Norway to Keep Gambling Monopoly System

It has recently become known that Norwegian legislators have decided to implement certain changes in the country’s existing gambling regulations. Much to international operators’ dismay, they will still not be able to enter the local market as lawmakers seem to be determined to strengthen the current monopoly model instead of parting with it for good and all.

At present, two state-run entities are allowed to provide gaming and sports betting products to Norwegian gambling customers, those being Norsk Tipping and Norsk Rikstoto. And although a number of foreign gambling companies have expressed clear interest in entering the country and its market over the past several years, Norway’s government seems to be firm on its determination to retain the monopoly regulatory model.

Norwegian Minister of Culture Linda Hofstad Helleland last week presented a white paper giving information about officials’ probe into the monopoly status quo in the country and whether it was the best possible option for all involved parties.

The government report showed no indications that the local gambling market needed to be re-regulated in order to admit international operators, as the country’s Minister of Culture revealed. According to the results recorded in the white paper, the monopoly model was the one that has worked and was believed to keep on working best for Norway and Norwegian gambling customers.

Minister Helleland explained that the government’s lack of enthusiasm to remove the monopoly system was based on the fact that a different regulatory framework would encourage excessive gambling, which, in turn, would put customers at risk of straying from what is generally considered responsible gambling behavior.

Responsible gambling has always been a topic paid special attention to by Norwegian officials and measures have been taken for the promotion of controlled and controllable gambling practices. As the country’s Minister of Culture pointed out, more such measures are to be implemented in near future.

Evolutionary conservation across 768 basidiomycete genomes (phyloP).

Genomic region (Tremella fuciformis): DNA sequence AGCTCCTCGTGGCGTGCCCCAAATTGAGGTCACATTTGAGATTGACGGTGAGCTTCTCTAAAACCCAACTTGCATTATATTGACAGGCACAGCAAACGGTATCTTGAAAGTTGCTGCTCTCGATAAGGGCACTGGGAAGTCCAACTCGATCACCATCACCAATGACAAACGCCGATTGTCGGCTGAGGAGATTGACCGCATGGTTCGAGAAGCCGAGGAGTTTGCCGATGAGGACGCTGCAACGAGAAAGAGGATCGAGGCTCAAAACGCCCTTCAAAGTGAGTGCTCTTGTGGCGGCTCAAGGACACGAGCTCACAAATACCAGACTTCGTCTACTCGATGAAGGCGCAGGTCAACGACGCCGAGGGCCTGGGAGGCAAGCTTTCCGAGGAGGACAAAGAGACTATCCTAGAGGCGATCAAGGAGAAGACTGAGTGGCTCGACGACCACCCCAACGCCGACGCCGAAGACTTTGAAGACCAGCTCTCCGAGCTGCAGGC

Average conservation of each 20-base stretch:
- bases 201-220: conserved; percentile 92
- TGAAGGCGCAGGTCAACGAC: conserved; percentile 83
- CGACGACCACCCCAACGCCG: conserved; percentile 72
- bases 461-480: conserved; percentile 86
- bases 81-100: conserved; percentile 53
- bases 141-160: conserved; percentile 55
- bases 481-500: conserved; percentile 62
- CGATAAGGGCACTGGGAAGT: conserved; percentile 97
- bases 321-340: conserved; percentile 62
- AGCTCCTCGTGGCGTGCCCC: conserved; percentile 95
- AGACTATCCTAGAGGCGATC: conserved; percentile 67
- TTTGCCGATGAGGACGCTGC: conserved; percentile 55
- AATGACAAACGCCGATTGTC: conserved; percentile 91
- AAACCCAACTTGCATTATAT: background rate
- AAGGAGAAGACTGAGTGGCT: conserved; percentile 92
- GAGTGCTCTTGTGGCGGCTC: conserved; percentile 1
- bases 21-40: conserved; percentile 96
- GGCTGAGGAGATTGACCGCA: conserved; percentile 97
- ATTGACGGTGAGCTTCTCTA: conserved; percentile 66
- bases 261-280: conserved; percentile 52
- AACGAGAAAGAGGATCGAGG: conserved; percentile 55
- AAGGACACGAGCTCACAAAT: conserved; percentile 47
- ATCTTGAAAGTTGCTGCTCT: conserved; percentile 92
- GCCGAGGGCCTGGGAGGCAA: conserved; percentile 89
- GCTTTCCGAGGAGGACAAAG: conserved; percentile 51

It has also become clear that new regulations indeed will be introduced not so far from now but those will aim to put related gaming, lottery, and betting regulatory frameworks under a single act.

Norway is not the only Scandinavian country to be holding the monopoly regime dear. Yet, unlike Denmark, which regulated its gambling market in 2012, and Finland and Sweden, which, urged by the European Union, have been making small steps towards market regulation, Norway is not a member state of the EU. In other words, there is no outside pressure to influence its attitude towards gambling and this means that the monopoly model will be retained for as long as the country’s government finds fit.

Related News

CasinoNewsDaily is a media focused on providing daily news from the casino industry as well as in-depth gaming guides. Our guides cover roulette, blackjack, slots and video poker.
Tweet about this on Twitter
Share on Facebook
Share on LinkedIn
Share on Reddit